The first rule of copyright
Creators should only upload videos that they have made or that they're authorized to use. That means they should not upload videos they didn't make, or use content in their videos that someone else owns the copyright to, such as music tracks, snippets of copyrighted programs, or videos made by other users, without necessary authorizations.
What is Fair Use?
Fair Use is a U.S. law that allows the reuse of copyright-protected material under certain circumstances without getting permission from the copyright owner. However, Fair Use is determined on a case by case basis, and different countries have different rules about when it’s okay to use material without the copyright owner’s permission. In the U.S., works of commentary, criticism, research, teaching, or news reporting might be considered fair use, but it can depend on the situation.
We created the YouTube Audio Library to help Creators re-use content safely by providing free high-quality music and sound effects.
How can rights holders make copyright claims?
Everyone has access to YouTube’s Copyright Management Tools, which gives rights holders control of their copyrighted material on YouTube. We work with rights holders to match them to appropriate features based on the scale of their copyrighted content on YouTube, and the resources they’ve dedicated to responsibly manage their content online. Our Copyright Management Suite provides a number of ways rights holders can make copyright claims.
The simplest way to have unauthorized copies of copyrighted content removed is by manually submitting a copyright notification through our DMCA (Digital Millennium Copyright Act) webform. This tool is best for most users - it is open to everyone, and available in every language.
Copyright Match Tool
The Copyright Match Tool uses the power of Content ID matching technology to find re-uploads of videos on YouTube. Available to over 1,500,000 channels, it identifies near-full reuploads of a Creator’s original videos on other YouTube channels and allows the Creator to choose an action to take: they can request the removal of the video, message the uploader of the video, or simply archive the match if they do not want to take any action. Any user with a demonstrated history of successful DMCA takedowns via our webform can apply for access using our public form.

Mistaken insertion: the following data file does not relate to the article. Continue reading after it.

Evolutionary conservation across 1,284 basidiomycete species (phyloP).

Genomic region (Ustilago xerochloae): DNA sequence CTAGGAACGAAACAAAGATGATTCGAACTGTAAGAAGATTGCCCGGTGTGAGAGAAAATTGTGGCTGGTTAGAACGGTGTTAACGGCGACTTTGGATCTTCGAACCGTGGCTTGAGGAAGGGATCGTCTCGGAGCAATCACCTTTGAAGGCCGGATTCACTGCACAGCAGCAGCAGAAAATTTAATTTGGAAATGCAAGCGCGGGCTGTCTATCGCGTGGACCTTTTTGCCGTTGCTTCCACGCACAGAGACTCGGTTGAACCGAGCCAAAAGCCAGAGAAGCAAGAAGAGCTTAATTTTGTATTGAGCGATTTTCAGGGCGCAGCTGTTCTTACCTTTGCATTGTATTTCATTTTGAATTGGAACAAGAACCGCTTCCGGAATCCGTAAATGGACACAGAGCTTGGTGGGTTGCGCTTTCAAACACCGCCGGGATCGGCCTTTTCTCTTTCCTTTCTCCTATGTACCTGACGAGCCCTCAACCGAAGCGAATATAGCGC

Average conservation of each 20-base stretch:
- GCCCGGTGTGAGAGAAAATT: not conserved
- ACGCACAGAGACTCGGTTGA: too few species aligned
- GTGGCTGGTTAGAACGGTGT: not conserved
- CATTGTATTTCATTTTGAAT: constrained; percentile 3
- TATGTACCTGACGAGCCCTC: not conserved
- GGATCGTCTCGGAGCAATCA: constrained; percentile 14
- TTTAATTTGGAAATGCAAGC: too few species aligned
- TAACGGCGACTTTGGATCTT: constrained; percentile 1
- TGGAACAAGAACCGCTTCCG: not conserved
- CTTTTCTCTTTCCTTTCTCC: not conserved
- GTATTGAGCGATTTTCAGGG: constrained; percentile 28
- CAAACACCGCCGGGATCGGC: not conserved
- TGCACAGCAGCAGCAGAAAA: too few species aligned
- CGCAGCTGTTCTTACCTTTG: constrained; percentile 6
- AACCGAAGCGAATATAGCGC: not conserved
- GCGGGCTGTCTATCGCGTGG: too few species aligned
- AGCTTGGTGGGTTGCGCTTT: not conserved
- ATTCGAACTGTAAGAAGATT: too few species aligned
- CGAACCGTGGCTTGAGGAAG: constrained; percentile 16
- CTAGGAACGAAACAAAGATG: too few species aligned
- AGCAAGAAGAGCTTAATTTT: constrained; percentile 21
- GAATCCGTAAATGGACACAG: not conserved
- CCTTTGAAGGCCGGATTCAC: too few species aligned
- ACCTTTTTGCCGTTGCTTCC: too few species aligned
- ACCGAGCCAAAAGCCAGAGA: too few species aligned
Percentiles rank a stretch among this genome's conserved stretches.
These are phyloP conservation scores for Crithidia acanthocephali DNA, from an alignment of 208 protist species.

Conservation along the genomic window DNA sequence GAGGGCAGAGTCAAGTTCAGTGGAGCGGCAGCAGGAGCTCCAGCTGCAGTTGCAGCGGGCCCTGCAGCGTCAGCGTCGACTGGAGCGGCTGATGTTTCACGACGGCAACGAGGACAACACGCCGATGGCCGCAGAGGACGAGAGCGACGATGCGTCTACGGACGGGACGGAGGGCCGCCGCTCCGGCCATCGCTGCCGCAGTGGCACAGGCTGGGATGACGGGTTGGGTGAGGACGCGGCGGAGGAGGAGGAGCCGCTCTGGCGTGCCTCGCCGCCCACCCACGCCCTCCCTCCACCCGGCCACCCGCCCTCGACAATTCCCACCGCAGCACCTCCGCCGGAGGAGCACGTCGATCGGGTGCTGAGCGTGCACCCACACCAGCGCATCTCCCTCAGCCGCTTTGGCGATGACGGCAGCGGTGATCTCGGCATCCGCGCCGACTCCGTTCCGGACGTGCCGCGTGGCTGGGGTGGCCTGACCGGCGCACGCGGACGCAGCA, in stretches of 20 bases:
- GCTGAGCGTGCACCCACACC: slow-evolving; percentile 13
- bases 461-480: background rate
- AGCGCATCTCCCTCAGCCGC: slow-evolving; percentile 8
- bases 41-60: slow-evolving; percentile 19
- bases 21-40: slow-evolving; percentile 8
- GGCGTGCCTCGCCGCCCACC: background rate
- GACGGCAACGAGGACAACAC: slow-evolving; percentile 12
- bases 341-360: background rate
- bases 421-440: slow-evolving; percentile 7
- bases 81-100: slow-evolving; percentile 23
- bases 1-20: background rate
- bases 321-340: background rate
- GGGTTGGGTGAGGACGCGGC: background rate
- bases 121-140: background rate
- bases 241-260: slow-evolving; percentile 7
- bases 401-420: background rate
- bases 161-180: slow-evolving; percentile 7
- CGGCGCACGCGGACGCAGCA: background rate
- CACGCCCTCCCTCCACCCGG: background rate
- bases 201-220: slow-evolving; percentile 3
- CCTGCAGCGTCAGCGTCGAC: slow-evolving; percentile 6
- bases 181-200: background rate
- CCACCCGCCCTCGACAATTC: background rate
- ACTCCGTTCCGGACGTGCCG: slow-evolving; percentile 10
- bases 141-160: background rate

Content ID is our solution for those with the most complex rights management needs. It is our digital fingerprinting system that allows rightholders to upload content they have exclusive rights to as reference files, and then scans videos uploaded to YouTube for matches of that content. When a user uploads content, Content ID scans against the database for matching videos. If there is a match, then an action is taken based on the predefined rules or policies that a content owner sets themselves:
- Block a whole video from being viewed. Creators do not receive a copyright strike if the content owner blocks a video.
- Monetize the video by running ads against it; in some cases sharing revenue with the uploader.
- Track the video's viewership statistics.
In most cases, this means that rights holders don’t need to submit copyright takedowns for these videos and instead have the opportunity to monetize and run ads in exchange for the videos being live.
What action does YouTube take for copyright infringement?
If a copyright owner submits a valid DMCA complaint through our webform, we take down that video and apply a copyright strike. If a user gets three copyright strikes in 90 days, their account, along with any associated channels, will be terminated. We also have tools to help Creators resolve their copyright strikes - including waiting for it to expire after 90 days, requesting a retraction, or submitting a counter notification.
Content ID works differently. If a match between a reference file and a new upload is made, a “claim” is made. Based on the preference selected by the Content ID owner, we’ll apply a policy to track, monetize, or block, but will not issue a copyright strike.